I certainly hope you took my advice to load your portfolio with corn and gold and to dump your equities five years ago. What? You didn’t? Then you have almost certainly suffered on the performance front.
According to data compiled by my former employer, the Financial Times, corn was the top performing asset class since 2007, bringing in a stunning 146% return. Who knew that global warming would be such a winning investment strategy? It was followed by gold (GLD) (144%), US corporate debt (LQD) (44%), US Treasuries (TLT) (38%), and German bunds (BUNL) (26%). This explains why my long gold/short Morgan Stanley (MS) has been going absolutely gangbusters today.
If you ignored my advice and instead loaded the boat with equities, chances are that you are now pursuing a career at McDonalds (MCD), hoping to upgrade to Taco Bell someday. The worst performing asset classes of the past half-decade have been Greek equities (-87%), European banks (-70%), Chinese stocks (-41%), other European equities (-21%), and UK stocks (-11%). If you were in US equities, you are just about breaking even (1%).
Corn is, no doubt, getting an assist from what many are now describing as the worst draught since the dust bowl days of the Great Depression. But there is more to the story than the weather. Empowered with long term forecasts from the CIA and the Defense Department, I have been pounding the table for years that food would become the new distressed asset. These agencies have been predicting that food shortages will become a cause of future wars.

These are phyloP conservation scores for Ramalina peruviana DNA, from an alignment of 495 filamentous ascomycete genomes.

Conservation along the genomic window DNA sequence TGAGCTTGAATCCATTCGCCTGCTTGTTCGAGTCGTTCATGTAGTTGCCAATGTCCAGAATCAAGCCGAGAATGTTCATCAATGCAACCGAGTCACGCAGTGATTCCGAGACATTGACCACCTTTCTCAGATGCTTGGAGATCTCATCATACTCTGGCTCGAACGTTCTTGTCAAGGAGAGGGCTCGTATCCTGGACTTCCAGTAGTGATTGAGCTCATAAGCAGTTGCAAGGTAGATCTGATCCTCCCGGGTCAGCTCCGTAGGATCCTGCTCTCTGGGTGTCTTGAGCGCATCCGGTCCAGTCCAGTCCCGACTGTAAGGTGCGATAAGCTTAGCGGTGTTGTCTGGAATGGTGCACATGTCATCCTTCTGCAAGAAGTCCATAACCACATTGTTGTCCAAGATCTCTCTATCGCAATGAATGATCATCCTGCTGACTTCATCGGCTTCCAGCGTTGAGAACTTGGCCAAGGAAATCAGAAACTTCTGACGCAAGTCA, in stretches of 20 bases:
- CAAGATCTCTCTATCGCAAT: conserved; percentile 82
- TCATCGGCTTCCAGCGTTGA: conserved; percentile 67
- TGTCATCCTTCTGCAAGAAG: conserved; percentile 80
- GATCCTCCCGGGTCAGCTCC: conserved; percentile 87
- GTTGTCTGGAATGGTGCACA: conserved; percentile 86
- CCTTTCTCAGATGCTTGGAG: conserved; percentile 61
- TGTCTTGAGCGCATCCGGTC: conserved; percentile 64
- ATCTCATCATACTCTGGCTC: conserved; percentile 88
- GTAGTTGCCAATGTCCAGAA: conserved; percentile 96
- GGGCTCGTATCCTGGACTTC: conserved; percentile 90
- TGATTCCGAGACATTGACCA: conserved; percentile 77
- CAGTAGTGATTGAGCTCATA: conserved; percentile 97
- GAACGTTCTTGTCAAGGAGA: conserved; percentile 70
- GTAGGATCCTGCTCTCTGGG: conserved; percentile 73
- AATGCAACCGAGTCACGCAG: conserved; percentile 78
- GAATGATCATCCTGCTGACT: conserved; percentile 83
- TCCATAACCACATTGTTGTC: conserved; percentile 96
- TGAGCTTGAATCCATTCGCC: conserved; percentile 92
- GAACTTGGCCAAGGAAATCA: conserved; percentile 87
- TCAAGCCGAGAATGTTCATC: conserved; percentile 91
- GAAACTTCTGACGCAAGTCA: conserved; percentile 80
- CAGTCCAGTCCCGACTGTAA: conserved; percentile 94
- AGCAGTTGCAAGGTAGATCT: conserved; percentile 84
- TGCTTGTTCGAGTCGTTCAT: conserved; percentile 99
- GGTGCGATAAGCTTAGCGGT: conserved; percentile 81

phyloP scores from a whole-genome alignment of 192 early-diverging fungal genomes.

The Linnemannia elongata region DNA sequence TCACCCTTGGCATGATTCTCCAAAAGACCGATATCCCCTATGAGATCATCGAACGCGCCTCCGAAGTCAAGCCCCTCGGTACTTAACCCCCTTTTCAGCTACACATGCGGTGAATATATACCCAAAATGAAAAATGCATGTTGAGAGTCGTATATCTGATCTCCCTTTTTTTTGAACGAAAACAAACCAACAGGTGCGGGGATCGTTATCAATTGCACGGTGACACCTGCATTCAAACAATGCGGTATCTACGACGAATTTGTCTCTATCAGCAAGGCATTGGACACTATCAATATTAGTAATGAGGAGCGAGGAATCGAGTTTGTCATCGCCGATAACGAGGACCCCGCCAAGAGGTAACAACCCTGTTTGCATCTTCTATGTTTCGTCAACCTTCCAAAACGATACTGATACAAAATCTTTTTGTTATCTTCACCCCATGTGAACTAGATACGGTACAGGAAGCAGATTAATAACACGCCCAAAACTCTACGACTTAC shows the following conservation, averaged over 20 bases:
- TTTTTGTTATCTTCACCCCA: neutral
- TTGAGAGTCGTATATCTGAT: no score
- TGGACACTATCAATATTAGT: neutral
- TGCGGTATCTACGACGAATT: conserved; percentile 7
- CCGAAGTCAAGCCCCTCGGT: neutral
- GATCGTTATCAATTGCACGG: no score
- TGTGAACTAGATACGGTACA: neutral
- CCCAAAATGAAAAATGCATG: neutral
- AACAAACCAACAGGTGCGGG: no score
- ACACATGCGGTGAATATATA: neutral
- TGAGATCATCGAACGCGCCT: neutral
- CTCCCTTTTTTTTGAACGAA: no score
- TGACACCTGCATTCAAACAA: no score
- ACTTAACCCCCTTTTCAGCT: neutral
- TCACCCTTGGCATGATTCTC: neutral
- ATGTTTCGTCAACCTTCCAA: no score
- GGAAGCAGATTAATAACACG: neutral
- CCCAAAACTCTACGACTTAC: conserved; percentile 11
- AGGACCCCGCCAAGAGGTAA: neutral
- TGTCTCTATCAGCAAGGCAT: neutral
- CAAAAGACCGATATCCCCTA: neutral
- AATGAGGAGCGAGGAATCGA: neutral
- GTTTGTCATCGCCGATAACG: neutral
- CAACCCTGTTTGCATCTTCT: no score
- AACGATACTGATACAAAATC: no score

For a start, the world population is expected to increase from 7 billion to 9 billion over the next 40 years. Half of that increase will occur in countries that are net importers of food, largely in the Middle East and Africa. You can also count on the rising emerging nation middle class to increase demand for both the quantity and quality of food. Obesity among children is already starting to become a problem in China.
Managers who have been wrong footed through being overweight equities and underweight bonds will get some respite in coming years. It will be mathematically impossible for government bonds to match their recent performance unless they start charging negative interest rates. My best case scenario has them going sideways to down in the years ahead.
Not so for gold, which will continue to see steady demand from emerging market central banks and their new middle class. Five years ago, gold trading carried a death penalty in China. Today, there are shops on every street corner flogging the latest issue of one ounce Chinese Panda coins.
As for corn, the sky is the limit. If you don’t believe me, try eating a one ounce Chinese Panda.
Is Corn the New Gold?